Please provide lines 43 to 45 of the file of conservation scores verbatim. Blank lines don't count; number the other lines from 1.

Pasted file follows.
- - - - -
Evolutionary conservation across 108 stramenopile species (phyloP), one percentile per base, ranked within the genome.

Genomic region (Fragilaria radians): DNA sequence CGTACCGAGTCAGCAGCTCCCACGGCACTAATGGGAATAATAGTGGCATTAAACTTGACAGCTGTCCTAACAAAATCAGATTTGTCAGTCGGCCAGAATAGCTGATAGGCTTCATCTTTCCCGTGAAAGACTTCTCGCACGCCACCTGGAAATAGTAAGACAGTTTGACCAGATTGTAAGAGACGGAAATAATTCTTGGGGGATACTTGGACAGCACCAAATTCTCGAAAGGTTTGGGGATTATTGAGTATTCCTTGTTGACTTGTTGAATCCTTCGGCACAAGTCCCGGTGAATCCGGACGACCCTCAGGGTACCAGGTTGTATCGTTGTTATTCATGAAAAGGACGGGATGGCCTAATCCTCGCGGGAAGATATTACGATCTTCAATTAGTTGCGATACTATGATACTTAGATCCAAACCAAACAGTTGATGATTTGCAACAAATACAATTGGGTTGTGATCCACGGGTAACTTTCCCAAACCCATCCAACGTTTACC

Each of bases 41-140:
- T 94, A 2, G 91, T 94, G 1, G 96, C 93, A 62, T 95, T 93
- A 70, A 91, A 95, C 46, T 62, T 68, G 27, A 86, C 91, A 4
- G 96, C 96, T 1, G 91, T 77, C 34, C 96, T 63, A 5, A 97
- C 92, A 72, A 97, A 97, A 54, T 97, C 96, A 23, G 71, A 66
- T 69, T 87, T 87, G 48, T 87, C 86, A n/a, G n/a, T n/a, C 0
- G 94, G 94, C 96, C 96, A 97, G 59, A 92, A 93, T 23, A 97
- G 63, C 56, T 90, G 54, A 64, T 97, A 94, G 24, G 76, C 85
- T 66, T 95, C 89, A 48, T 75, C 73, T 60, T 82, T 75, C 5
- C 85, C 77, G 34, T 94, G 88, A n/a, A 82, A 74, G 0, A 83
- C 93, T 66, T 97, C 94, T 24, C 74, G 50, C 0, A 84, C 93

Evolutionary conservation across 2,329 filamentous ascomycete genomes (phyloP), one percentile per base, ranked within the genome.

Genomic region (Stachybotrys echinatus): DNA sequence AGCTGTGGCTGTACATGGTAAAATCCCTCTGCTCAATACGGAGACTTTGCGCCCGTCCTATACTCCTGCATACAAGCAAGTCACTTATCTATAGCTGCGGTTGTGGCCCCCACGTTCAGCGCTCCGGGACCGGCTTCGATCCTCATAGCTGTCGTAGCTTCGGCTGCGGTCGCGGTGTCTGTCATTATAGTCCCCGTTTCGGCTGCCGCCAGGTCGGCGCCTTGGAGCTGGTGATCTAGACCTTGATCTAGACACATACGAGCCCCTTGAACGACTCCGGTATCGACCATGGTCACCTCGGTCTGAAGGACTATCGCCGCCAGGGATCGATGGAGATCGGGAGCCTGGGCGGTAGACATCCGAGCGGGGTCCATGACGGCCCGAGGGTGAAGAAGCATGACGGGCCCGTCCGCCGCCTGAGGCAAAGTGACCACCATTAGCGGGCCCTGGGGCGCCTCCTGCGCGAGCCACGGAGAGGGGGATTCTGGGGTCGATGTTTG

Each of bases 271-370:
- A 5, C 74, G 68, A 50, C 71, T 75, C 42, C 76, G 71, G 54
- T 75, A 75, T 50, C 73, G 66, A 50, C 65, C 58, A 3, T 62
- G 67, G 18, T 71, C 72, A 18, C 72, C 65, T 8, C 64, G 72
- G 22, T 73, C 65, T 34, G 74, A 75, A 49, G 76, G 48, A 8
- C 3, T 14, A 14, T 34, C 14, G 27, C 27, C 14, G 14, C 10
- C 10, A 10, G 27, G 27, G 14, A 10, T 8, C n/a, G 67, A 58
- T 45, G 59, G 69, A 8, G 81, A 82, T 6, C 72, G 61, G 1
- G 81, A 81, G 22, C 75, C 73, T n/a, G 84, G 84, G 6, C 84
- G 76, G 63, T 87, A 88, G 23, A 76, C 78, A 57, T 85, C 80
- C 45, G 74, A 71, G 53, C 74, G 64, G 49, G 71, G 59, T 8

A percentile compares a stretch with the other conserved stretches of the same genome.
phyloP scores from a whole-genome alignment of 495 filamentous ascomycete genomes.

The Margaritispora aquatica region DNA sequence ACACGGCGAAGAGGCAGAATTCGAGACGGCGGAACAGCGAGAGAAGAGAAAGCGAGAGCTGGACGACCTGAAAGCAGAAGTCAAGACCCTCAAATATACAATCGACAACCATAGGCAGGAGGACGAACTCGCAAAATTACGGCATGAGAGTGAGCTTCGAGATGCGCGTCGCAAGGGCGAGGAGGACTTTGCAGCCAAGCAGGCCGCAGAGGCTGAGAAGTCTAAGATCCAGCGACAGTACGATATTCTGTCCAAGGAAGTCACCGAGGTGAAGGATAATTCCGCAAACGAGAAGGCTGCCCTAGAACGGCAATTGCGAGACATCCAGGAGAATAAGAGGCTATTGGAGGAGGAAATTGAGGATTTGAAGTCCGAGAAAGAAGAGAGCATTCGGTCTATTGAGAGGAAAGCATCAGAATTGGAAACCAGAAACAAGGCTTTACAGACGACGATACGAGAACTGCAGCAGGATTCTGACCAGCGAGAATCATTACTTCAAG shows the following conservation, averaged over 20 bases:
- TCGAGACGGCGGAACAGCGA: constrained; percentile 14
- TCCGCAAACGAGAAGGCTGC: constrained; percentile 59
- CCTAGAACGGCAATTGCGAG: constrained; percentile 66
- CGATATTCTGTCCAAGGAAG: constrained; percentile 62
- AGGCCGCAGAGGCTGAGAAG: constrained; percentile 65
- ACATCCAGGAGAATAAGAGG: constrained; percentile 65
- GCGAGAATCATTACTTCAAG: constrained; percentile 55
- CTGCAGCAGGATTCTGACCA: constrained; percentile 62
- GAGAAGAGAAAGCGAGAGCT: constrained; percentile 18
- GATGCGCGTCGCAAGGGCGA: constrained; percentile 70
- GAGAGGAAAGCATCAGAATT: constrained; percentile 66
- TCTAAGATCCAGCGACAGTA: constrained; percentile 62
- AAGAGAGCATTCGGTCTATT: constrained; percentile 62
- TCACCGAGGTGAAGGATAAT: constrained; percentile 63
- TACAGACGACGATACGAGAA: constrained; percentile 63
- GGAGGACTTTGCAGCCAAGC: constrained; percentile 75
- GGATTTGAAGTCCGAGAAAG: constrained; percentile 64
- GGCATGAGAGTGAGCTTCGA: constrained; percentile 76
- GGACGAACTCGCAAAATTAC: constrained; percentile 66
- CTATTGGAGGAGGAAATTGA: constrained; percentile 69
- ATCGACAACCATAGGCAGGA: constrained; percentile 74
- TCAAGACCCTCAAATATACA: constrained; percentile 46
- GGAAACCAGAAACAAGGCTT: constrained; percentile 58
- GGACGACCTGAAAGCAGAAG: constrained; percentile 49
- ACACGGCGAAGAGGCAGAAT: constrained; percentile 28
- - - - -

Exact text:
- TCACCGAGGTGAAGGATAAT: constrained; percentile 63
- TACAGACGACGATACGAGAA: constrained; percentile 63
- GGAGGACTTTGCAGCCAAGC: constrained; percentile 75